A few times, when flying into SFO, me and my fellow passengers were informed that due to foggy weather one of two parallel runways there is closed, causing delays. So, a few questions:

  • Why can only one runway be used during fog? During an instrument landing, if the instruments are precise enough to land the plane exactly in the middle of one runway, then surely they are precise enough to differentiate between two runways?
  • Is this standard practice in all airports or something specific to SFO? Is there some minimum distance between parallel runways above which it is safe to keep them both open in foggy weather?

While ILS is precise enough to guide the aircraft precisely onto the runway, it is only so precise in the immediate vicinity of the runway.

The instrument measures angular divergence from the runway axis. So while the one dot offset is just a few metres over threshold, it is much more at the point where the aircraft normally intercept the localizer, which is usually at least 10 miles out for large aircraft. At KSFO the runways are so close to each other that while the localizer could perhaps ensure separation in the final phase of landing, it can't ensure it in the earlier part.


SFO makes use of simultaneous close parallel approach operations. This allows higher density operations than would otherwise be possible for runways spaced so close, but to make use of these ops, in SFOs case, requires 1600 ft ceilings and 4 sm visibility due to the requirement that aircraft maintain visual contact during close parallel operations.

It does look like SFO can run the ILS approaches simultaneously outside of close parallel operations, but is possible the required spacing makes its pointless to use both runways. If weather was bad enough that cat II ops were in effect, I don't see any verbiage on the cat II charts indicating simultaneous ops are approved.

Regardless of how precise your instruments are, there are strict requirements on how close you can be to another airplane in the approach phase and that separation be maintained if both parallel aircraft perform the missed approach.

The ability to run parallel approaches in low visibility depends on how far apart the runways are laterally. Airports like IAH and ATL can run triple parallel ops and if you take a look at their runway layout you will find they are spaced quite far apart and may be displaced relative to one another.

  • 1
    $\begingroup$ Yes, ATL can perform triple parallel approaches while also performing two additional parallel departures. It has five parallel runways. DFW also has 5 parallels. $\endgroup$ – reirab Jan 22 '15 at 19:46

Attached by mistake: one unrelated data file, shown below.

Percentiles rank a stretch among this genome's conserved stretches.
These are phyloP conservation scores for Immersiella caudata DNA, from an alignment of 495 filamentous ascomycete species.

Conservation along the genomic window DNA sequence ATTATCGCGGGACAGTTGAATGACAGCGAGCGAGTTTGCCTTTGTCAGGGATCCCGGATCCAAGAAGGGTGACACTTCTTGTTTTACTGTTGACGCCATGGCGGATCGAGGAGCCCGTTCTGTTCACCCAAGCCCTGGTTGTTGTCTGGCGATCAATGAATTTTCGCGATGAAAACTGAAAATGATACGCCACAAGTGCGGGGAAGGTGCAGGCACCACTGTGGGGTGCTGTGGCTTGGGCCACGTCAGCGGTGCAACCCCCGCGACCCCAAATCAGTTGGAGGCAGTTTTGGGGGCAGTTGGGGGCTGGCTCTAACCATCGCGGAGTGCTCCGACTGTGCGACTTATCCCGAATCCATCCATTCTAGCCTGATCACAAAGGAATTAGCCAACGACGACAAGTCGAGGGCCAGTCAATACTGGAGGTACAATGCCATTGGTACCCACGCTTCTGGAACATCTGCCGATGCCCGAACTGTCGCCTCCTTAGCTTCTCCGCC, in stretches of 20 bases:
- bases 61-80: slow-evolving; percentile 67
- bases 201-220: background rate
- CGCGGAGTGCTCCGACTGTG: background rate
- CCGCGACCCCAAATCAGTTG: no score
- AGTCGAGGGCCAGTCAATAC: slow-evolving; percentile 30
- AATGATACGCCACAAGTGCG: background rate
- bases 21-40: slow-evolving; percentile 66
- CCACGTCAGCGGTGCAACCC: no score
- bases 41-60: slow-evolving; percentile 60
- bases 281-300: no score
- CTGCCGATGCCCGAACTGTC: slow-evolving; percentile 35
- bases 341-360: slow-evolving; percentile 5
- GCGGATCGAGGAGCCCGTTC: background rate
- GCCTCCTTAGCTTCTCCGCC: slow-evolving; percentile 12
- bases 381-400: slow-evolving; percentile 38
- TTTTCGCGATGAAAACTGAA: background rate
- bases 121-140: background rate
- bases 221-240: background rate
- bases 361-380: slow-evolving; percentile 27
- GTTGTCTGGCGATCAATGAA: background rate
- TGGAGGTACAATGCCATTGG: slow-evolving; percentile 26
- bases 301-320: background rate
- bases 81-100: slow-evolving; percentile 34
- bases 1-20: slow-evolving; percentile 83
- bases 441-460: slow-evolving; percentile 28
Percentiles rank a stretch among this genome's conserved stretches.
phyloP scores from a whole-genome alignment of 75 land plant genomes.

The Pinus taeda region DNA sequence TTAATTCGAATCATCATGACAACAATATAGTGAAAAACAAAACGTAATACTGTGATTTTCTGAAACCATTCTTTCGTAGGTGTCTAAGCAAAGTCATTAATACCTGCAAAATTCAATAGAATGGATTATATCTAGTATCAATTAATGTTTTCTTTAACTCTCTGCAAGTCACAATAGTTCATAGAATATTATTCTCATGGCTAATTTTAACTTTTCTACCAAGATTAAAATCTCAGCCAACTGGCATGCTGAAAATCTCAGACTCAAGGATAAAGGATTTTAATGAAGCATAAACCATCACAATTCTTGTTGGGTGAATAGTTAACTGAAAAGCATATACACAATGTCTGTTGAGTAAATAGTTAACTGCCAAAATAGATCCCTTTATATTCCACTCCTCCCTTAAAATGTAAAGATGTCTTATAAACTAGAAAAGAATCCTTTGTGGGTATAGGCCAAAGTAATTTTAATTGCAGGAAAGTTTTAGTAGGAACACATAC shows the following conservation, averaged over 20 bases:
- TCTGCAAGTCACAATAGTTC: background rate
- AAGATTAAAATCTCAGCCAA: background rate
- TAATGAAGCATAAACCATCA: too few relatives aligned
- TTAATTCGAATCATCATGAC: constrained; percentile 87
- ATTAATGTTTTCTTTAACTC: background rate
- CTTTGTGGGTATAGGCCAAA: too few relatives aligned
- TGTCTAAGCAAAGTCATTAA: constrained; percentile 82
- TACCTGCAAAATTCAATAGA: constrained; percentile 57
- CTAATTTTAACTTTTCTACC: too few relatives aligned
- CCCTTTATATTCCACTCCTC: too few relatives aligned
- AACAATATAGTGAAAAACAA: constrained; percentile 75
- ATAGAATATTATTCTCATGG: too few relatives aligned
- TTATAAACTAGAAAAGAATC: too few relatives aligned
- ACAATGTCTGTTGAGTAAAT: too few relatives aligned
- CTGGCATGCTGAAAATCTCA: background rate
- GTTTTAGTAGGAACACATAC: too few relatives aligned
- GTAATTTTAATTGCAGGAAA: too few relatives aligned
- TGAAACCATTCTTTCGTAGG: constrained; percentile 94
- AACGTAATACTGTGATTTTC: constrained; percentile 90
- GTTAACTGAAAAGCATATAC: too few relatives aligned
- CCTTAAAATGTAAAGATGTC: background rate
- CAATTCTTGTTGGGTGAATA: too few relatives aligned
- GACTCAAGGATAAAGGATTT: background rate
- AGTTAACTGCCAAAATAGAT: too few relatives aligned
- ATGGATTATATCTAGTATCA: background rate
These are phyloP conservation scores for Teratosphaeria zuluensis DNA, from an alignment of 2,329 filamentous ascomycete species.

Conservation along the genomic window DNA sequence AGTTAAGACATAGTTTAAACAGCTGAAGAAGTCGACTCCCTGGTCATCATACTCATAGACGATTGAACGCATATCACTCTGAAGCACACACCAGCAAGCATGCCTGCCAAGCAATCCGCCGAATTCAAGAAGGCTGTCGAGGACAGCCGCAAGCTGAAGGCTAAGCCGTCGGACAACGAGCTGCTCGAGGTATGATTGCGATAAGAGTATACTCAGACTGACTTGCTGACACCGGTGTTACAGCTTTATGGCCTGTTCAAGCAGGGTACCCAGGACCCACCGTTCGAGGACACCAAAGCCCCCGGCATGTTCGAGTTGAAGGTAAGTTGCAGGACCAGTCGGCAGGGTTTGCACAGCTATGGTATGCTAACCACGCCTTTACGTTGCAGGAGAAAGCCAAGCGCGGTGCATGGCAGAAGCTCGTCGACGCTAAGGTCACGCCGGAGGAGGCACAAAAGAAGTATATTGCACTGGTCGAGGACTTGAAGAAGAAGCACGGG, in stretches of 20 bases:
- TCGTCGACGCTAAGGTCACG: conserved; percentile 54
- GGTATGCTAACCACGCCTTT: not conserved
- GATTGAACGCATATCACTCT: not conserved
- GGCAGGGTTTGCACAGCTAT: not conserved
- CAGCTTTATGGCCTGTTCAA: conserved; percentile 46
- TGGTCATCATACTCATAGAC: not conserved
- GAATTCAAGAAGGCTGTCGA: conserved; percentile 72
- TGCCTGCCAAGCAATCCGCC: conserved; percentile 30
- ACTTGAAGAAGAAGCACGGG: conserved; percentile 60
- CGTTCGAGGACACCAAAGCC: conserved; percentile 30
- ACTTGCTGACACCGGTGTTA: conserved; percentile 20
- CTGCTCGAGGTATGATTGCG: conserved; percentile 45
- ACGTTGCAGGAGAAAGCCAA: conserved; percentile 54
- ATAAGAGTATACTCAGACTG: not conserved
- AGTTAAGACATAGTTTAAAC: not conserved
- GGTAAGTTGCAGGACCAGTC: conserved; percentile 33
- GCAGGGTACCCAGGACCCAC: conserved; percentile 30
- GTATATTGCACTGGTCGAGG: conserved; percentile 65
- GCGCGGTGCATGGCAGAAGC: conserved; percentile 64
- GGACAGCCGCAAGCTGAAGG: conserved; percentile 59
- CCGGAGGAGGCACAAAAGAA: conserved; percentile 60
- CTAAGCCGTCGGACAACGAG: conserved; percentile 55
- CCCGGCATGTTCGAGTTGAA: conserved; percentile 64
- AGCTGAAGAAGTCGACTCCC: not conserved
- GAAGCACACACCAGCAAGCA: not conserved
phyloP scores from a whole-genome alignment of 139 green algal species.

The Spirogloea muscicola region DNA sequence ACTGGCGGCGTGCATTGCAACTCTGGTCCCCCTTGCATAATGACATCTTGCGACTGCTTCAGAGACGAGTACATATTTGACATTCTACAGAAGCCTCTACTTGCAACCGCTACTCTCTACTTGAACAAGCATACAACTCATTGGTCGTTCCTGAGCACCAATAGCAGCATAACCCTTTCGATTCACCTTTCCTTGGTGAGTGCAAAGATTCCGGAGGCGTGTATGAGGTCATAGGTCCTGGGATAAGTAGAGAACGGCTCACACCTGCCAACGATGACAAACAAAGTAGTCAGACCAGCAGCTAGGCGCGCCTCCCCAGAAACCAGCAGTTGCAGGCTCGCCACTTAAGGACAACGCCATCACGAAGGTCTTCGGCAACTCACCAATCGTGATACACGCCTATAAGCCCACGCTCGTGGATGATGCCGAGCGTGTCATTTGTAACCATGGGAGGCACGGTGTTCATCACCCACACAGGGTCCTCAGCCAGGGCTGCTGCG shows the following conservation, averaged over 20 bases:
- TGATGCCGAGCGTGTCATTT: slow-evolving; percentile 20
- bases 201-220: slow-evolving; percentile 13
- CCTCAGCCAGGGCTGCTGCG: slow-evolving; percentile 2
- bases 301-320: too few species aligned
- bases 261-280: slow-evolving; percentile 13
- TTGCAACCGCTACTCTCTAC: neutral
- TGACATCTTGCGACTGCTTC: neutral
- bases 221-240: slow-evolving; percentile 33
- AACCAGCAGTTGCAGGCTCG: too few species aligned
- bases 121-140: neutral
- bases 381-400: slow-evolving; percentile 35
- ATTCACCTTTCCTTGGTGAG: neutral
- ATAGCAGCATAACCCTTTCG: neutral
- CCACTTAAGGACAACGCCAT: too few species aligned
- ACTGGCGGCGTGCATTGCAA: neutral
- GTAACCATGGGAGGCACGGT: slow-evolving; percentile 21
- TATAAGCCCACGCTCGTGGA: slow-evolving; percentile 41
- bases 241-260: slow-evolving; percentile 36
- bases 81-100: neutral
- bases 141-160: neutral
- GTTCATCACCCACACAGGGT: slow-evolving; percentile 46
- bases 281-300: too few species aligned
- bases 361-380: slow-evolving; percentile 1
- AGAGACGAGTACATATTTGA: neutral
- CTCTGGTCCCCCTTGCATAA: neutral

I didn't see specific distances mentioned for the second part of the question.

If the runways (centerline to centerline) are separated by at least 4300 feet (and other conditions are met), the airport can conduct simultaneous instrument approaches.

If the runways are ate least 2500 feet apart, they can conduct staggered approaches (both runways in use, but aircraft do not approach alongside each other).

As a reference, the SFO runways have a centerline separation of 750 feet.

From the AIM http://tfmlearning.faa.gov/Publications/atpubs/AIM/Chap5/aim0504.html#?F8258ROBE

Runway separation diagram

It also shows the situation that waivers are possible for separations less than 4300 feet if additional conditions are met.

  • $\begingroup$ This should be marked as the correct answer $\endgroup$ – Steve Kuo Nov 19 '18 at 15:42

It's not. Precise enough, that is.

There's a point in the ILS landing process called "Minimums". At that point the pilots must see the runway or throttle up and go-around. Assuming they have seen the runway, they must be prepared to stick-fly it onto the centerline, and then keep it on the centerline during braking, against crosswinds (still pushing on the tail), asymmetry in braking or reverse thrust, etc.

The precision of this varies by different classifications of wayside and on-airplane equipment, so both minimums and the "when you take over and stick fly" points also vary (separately). You can't decree that every landing airplane has the latest & greatest.

In fair weather, SFO ops (when my cubicle was directly under the flight path) involved bringing in airplanes near abreast, virtually wingtip to wingtip. That's not the computer either. That is the slightly trailing plane stick-flying it, using the Mark 1 eyeball for separation. And that depends on both fair weather and a high cloud ceiling, so they can visually line up (with each other) early in the approach.

The abreast (not staggered) approach was required for capacity reasons, not for landing but for takeoff: these two aircraft needed to land simultaneously and clear the runway intersections simultaneously. There were two departing aircraft lined up on the two cross runways to start their takeoff roll the moment this pair swished by.

I've even seen a triple: a Japan Air Lines 747 and two F-16s. Guess which day it was.


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